Hindmarch’s show’s are partly about presenting what has been going on in her head over the last six months, and with this season’s collection having a focus on lightweight creations, the themes of weightlessness and space seemed like a natural direction. With a treatment from creative director Stuart Nunn, the team began with music, writing and recording an original classical score that would provide a relatively epic sonic element to the show.

“A lot of catwalk shows source music and then cross-fade tracks together, and it feels like this is missing a trick,” says Liam Paton, Silent’s resident music director. “You are taking people on a bit of a journey, which can dynamically change throughout, so we worked quite closely with Anya and her team to work out where the musical cues should happening and bringing in sound design to highlight certain things going on.”

Video: The Making of a Show, Anya Hindmarch, LFW SS14

The team often work with additional specialists, such as coders, programmers or interactive artists. Nunn in this instance led on the more analogue elements for the show, such as the kinetic structure, with the bags coming down on wires in a carefully choreographed sequence, and the models being lifted up from the runway, space-walking and dancing through the air. Silent Studios understand that not all projects call for hi-tech elements or a strong digital presence; “In fashion you don’t want it to be really tech looking, you want it to be quite hidden,” says Liam. “You want it to be emotional, you want people to feel something,” adds Nathan.

This show is a good example of finding a creative solution for a brand that aims to have a high fashion appeal but with a certain British charm. Amidst a blanket of stars, the giant swirling planets showed projections of high speed spinning floating bags, and then became huge yellow smiley faces, (echoing the design of Hindmarch’s ‘Happy Shopper’ bag) – the delighted gasps and giggles of the audience were enough to show that they had got the level techy content and the balance of style with humour just right.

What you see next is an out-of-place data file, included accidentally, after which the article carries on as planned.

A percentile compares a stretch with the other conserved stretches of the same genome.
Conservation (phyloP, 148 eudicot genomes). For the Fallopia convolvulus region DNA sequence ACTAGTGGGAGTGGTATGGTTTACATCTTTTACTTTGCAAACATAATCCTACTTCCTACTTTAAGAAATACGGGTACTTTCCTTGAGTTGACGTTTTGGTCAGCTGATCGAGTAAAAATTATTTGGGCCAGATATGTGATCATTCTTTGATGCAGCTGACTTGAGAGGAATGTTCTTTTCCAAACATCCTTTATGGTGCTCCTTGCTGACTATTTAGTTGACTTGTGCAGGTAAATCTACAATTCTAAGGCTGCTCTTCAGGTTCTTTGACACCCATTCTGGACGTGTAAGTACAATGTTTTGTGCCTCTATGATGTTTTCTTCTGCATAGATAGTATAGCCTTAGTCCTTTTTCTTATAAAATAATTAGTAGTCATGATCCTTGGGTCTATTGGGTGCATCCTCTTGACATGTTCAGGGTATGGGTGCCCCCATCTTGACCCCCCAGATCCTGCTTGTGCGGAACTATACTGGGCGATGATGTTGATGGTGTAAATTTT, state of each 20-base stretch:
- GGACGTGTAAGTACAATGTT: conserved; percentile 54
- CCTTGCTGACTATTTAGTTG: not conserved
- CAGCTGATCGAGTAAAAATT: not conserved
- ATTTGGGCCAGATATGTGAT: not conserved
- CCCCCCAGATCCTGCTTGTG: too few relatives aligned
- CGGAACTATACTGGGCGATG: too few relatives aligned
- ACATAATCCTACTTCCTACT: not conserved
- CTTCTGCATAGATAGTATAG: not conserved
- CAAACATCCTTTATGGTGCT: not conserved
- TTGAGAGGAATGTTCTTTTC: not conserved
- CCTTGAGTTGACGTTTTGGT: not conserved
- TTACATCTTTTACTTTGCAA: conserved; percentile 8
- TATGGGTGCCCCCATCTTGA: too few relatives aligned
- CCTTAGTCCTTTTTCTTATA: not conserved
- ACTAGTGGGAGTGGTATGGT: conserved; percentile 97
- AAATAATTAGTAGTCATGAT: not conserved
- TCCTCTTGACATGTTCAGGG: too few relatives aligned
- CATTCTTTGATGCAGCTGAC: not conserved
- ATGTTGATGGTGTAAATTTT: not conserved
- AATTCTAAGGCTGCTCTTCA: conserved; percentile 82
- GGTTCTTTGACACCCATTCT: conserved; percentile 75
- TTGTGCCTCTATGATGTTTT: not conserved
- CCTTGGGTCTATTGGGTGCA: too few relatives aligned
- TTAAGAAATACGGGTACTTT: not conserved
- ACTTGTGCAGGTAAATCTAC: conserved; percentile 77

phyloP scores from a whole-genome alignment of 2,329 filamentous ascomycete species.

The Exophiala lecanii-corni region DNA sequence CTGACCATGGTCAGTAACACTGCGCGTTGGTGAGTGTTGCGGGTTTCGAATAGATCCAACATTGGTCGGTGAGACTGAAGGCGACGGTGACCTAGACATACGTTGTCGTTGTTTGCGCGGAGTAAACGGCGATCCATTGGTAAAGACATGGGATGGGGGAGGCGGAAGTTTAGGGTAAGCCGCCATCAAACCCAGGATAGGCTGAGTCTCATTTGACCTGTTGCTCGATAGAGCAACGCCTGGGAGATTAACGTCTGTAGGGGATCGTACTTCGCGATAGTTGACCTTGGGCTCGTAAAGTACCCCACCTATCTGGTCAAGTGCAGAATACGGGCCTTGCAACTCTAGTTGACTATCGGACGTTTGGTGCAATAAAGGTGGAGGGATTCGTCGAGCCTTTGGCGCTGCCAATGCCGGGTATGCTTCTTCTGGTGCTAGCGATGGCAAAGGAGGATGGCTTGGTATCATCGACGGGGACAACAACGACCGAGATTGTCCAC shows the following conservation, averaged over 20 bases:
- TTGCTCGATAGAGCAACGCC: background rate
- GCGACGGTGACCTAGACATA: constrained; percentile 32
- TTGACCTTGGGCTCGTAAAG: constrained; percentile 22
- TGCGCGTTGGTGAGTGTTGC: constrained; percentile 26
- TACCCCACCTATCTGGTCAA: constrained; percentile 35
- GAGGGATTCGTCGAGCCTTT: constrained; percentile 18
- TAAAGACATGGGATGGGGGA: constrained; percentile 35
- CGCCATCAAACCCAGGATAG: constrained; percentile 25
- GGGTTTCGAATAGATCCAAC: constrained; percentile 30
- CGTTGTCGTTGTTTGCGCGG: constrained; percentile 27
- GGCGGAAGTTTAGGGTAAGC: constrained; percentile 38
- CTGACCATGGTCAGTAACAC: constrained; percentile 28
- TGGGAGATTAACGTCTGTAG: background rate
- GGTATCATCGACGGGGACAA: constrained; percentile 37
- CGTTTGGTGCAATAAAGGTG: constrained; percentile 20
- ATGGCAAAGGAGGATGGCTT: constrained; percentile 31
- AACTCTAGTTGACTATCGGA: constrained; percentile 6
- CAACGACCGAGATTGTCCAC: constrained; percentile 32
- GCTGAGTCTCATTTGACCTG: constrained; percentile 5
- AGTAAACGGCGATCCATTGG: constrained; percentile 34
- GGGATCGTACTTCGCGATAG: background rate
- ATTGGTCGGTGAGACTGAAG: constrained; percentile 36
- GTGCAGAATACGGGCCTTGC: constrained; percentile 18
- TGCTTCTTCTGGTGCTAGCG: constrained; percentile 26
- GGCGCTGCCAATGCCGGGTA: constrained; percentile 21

Silent Studios say they don’t have a house style as such, but as “architects of experience culture”, what they love the most is working in a live public facing environment, and creating exciting experiences to fit a brand – work that not only sparks ooos and ahhhs from the audience, but that is evidently the imaginative result of an adaptable, multidisciplinary creative process.

More from CR

The art of the yell

Johnnie Walker has released a new set of posters as part of its latest Keep Walking campaign. The ads are striking, in part because of how they signal a new, more youthful direction for the brand, but also because of their use of a style of poster ads that has grown increasingly popular over the last few years, a look I like to call ‘shouty elegance’…

Road trip begins for world’s largest film camera

The world’s largest film camera, designed by photographer Dennis Manarchy, is being displayed alongside large-scale portraits as part of a project documenting the diverse cultural heritage of the USA. At 35 ft long, the camera is capable of producing 6 ft long negatives, and 24 ft high portraits in sharp, super high-res quality…

Cover stories

A round-up of the finest album artwork we’ve spotted in the past few weeks, including some beautiful watercolour images from Kate Copeland and an Ezra Pound-inspired design by Caspar Newbolt for 65daysofstatic.

GIF Gallery

A recent show at JWT London brought together some leading GIF artists. Using augmented reality app Blippar, you can make the work reproduced here come to life

Graphic Designer

Fushi Wellbeing

Creative Designer

Monddi Design Agency